Adams Papers Editorial Project

President John F. Kennedy on the Adams Papers Editorial Project: "...it serves as a most valuable chronicle of a long series of lives which stretch down to the present date. And therefore this formidable record of a formidable family deserves the kind of great editorial support which it is now receiving."

Project History

The Adams Papers project was founded in 1954 to prepare a comprehensive published edition of the manuscripts written and received by the family of John Adams of Quincy, Massachusetts. The Adams Family Papers manuscript collection at the Massachusetts Historical Society forms the nucleus of the project. In addition, the editors have gathered over 27,000 copies of Adams items from hundreds of libraries, institutions, and individuals in the United States and abroad. The project's cut-off date is 1889, the year Abigail Brooks Adams died.

Editorial Process

The editors do not alter the Adamses' words; rather, they continue the search for Adams documents, select the material to be included in the edition, provide a faithful transcription of the manuscripts, and supply annotation. To date, over 50 volumes have been published by Harvard University Press and are now available online as part of the Adams Papers Digital Edition.

Funders

The Adams Papers was funded originally by Time-Life Inc. and the Ford Foundation. At present funding is provided primarily by the National Historical Publications and Records Commission, the National Endowment for the Humanities, and the Packard Humanities Institute, with additional funding from The Florence Gould Foundation and private donors. Over the years supporters have also included the Lyn and Norman Lear Fund, The J. Howard Pew Freedom Trust, The Andrew W. Mellon Foundation, and The Charles E. Culpepper Foundation through the Founding Families Papers, Inc.

Contact Information

If you have questions regarding the collection or the editorial project, please contact us:

     The Adams Papers
     Massachusetts Historical Society
     1154 Boylston Street
     Boston, MA 02215
     Tel: 617-536-1608

     adamspapers@masshist.org

John Quincy Adams designed and used this acorn and oak leaf seal after 1830. The motto is from Cæcilius Statius as quoted by Cicero in the First Tusculan Disputation: Serit arbores quœ alteri seculo prosint ("He plants trees for the benefit of late generations").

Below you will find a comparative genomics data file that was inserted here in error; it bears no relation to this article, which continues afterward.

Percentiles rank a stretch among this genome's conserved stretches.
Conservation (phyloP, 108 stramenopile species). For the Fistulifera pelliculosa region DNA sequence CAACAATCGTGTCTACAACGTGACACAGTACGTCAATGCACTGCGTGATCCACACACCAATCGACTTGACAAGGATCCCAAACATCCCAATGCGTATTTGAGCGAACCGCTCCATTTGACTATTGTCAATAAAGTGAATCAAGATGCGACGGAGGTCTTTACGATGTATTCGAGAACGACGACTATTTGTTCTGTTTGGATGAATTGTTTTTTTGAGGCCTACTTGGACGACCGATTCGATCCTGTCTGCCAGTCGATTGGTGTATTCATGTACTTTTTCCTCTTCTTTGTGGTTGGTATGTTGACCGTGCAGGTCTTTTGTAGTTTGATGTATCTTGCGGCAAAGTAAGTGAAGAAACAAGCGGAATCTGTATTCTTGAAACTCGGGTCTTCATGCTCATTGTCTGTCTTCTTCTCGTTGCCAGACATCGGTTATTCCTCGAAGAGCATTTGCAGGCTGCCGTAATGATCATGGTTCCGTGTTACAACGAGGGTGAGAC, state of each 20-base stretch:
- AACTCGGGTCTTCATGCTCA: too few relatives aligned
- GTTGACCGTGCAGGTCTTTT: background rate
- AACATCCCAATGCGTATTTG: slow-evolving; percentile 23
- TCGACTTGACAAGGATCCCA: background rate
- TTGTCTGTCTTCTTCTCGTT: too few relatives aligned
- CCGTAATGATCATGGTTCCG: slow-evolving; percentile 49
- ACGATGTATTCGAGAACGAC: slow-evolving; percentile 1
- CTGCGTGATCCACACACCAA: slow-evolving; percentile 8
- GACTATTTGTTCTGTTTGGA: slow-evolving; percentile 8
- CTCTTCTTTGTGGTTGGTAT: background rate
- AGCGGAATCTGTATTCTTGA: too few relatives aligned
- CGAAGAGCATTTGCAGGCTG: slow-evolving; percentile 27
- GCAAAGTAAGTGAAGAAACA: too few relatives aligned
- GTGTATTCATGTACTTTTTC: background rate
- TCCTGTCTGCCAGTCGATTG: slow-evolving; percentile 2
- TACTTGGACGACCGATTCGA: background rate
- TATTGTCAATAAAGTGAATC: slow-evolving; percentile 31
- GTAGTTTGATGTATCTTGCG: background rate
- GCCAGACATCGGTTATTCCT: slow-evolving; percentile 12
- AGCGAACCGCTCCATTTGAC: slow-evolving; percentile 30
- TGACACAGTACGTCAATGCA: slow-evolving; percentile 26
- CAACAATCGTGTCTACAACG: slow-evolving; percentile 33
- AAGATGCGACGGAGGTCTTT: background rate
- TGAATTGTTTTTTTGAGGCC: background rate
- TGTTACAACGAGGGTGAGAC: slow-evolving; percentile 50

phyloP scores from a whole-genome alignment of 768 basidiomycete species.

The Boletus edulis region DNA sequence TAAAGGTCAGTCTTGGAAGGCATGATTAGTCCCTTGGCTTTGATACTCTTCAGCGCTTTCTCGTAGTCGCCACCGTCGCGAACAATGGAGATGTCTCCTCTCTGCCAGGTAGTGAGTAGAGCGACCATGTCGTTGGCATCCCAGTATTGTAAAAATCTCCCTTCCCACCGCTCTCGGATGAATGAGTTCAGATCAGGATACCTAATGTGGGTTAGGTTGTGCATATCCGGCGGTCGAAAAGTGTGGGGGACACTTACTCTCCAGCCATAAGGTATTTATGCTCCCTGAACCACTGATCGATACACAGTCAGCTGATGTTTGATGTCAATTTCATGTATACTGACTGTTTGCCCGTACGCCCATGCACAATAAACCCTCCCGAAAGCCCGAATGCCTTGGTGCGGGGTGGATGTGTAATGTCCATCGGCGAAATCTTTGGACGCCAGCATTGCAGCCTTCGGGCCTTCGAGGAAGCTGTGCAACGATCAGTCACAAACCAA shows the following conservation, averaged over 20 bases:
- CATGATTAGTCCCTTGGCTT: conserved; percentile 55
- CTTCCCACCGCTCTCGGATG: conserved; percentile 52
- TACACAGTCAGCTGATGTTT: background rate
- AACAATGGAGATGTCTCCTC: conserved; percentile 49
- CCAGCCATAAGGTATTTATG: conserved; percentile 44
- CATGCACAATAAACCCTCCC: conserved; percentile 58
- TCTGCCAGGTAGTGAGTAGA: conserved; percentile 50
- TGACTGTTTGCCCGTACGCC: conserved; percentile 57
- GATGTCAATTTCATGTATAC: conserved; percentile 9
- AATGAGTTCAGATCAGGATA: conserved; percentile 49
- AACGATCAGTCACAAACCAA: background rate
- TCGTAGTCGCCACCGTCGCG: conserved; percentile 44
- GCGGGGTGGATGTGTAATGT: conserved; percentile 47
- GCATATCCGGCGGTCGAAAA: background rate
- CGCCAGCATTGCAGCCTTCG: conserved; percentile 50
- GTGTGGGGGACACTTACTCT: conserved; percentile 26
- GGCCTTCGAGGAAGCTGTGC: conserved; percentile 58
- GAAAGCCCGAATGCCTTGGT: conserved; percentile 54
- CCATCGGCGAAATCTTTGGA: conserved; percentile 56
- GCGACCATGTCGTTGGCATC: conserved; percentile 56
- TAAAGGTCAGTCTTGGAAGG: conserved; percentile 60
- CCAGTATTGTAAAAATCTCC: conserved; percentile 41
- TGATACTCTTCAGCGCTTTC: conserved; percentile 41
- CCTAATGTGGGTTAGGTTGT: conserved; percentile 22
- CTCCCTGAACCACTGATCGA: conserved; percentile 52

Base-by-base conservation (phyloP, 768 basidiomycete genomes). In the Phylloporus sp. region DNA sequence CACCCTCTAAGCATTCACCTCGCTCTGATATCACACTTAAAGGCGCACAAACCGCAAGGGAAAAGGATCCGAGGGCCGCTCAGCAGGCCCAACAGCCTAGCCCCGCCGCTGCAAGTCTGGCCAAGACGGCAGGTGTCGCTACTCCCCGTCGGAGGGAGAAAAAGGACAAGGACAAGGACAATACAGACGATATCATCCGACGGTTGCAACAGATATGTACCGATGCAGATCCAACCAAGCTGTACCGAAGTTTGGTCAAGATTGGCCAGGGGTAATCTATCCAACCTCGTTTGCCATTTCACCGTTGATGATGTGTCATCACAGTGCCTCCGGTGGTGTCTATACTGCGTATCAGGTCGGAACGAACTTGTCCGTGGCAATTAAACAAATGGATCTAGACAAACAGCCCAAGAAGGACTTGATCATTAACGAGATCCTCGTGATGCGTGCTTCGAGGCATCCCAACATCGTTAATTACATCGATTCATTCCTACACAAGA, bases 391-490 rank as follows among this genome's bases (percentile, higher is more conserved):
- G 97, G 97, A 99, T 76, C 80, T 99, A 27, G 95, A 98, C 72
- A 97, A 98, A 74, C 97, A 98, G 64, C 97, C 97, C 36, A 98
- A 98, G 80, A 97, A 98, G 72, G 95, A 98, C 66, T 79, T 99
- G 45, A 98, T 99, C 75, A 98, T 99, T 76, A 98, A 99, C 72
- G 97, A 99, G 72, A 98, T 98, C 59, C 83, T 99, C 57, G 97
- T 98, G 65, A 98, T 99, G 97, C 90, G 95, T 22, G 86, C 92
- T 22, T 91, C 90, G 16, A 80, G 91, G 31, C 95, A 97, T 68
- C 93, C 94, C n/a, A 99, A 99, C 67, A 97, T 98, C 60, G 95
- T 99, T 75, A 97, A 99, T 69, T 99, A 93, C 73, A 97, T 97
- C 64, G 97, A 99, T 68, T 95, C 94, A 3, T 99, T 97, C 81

Upcoming Events

Author Talk

Under the Starry Flag: How a Band of Irish Americans Joined the Fenian Revolt and Sparked a Crisis ...

24Sep 6:00PM 2018
There will be a pre-talk reception at 5:30.

In 1867 forty Irish-American freedom fighters, outfitted with guns and ammunition, sailed to Ireland to join the effort to end British rule. Yet they never got a chance ...

Modern American Society and Culture Seminar

Radical Nonviolence and Interracial Utopias in the Early Civil Rights Movement

25Sep 5:15PM 2018

This paper examines how radical pacifists refined nonviolent direct action to challenge racial segregation and inequality in the United States. These activists adopted ...

Author Talk

Race Over Party: Black Politics and Partisanship in Late Nineteenth-Century Boston

27Sep 6:00PM 2018
There will be a pre-talk reception at 5:30.

In late 19th-century Boston, battles over black party loyalty were fights over the place of African Americans in the post–Civil War nation. Party politics became ...

From our Blog

This Week @MHS

Join us for a program at the MHS. Here is a look at what is going on this week. - Monday, 24 September, 6:00 PM: Under the Starry Flag: How a Band of Irish Americans Joined the Fenian Revolt ...

Of Adamses & Ancestry

John A. Grace, Memoranda Respecting the Families of Quincy and Adams, 1841 For historian Henry Adams, the morning mail meant a fresh round of research questions. “Here comes your troublesome ...

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